To capitalize on the success, he now plans to open up to 45 stores by March. It had previously planned to open around 30.
B&M, which was promoted to the FTSE 100 this month, said the strong sales picture meant it now expects to post underlying half-year profits of £ 285million. This compares to his previous forecast of between £ 250m and £ 270m and this is the second time he has increased his profit forecast this year.
Simon Arora, Managing Director of B&M, said his business model “is proving to be well suited to changing customer needs”.
Discounters such as B&M, along with private rivals Home Bargains Wilko and Poundstretcher, have fared far better than many large retail chains after being allowed to remain open during the UK’s 12-week lockdown.
The no-frills chain is a far cry from its roots in Blackpool where it was founded by Malcolm Billington in 1976. The initials originally stood for Billington & Mayman, then Bargain Madness. When it was acquired by the entrepreneur brothers Arora in 2005, it only had around 20 stores and was in loss. Today, B&M has more than 600 stores in the UK and generates over £ 3 billion.
Businessmen transformed B&M, which followed a similar formula to the now-defunct Woolworths chain, introducing housewares, toys, toiletries and even pet supplies and clothing. They sold a stake to private equity investors before going public in 2014. The low budget retailer is still headquartered in Luxembourg.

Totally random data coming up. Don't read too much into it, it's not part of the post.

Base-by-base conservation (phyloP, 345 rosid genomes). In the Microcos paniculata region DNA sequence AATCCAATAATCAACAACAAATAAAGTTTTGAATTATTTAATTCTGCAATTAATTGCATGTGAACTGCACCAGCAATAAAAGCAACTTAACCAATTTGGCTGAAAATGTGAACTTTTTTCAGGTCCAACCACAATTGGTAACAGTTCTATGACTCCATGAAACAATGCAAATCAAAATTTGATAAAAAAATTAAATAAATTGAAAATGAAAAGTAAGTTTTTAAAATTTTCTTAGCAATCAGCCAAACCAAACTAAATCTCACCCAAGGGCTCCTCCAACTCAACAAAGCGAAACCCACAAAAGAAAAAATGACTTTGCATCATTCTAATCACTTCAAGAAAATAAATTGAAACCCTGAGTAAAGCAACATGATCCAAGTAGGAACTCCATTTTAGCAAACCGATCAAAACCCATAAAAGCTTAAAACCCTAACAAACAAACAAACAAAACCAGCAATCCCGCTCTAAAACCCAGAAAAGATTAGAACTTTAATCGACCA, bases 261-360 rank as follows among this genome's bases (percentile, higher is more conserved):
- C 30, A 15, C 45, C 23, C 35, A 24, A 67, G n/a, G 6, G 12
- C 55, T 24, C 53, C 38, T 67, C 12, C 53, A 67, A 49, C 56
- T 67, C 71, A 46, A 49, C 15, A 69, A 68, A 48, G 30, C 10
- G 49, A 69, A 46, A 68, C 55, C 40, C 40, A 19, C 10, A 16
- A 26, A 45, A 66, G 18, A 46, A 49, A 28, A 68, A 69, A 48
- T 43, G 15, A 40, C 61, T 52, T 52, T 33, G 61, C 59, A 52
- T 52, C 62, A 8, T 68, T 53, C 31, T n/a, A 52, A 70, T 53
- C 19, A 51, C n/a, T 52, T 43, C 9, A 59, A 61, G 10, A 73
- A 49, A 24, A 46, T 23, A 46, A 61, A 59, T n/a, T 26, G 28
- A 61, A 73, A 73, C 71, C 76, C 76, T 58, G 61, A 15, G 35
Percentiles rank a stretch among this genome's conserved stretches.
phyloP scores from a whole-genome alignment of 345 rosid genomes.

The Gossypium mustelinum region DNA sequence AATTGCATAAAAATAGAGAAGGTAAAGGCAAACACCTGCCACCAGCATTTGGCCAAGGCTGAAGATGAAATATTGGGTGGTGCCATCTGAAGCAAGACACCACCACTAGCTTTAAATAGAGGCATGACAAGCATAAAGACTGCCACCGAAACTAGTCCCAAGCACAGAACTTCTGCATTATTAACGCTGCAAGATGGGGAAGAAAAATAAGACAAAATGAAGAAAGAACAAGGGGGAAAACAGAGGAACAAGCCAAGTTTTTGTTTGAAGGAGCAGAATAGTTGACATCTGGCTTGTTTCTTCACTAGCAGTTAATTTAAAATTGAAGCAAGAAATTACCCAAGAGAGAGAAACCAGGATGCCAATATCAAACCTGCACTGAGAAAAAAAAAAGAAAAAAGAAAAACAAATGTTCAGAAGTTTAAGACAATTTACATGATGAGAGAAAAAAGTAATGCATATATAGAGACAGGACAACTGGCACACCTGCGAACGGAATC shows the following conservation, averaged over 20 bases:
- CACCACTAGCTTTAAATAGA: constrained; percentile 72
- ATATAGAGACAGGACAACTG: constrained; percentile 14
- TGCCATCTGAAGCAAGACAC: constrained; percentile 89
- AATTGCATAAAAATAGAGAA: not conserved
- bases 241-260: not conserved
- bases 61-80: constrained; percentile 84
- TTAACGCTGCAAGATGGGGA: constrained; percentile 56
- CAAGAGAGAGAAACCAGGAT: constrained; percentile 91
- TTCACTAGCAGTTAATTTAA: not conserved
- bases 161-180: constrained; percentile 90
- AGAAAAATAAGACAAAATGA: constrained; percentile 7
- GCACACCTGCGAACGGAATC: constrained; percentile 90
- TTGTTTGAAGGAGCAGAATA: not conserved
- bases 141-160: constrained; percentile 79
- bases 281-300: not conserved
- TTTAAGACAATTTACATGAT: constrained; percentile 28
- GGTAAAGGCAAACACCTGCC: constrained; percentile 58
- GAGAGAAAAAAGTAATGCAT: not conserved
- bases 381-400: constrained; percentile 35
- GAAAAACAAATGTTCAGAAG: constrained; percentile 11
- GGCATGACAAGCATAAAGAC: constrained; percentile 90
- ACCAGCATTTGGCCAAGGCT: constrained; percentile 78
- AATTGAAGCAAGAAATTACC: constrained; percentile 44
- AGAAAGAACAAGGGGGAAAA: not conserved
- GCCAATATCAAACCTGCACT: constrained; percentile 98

B&M shares, which changed hands for as little as 256p in March, have doubled in value in the past six months. On Tuesday, shares closed up 4% at a new high of 510p, giving the discount chain a market value of over £ 5bn – more than double that of Marks & Spencer.
Amy Higginbotham, retail analyst at GlobalData, said the UK lockdown provided the conditions for B&M to thrive. Its low prices have wowed shoppers during the current economic uncertainty, while its out-of-town department stores “allow shoppers and staff to meet social distancing guidelines,” she said..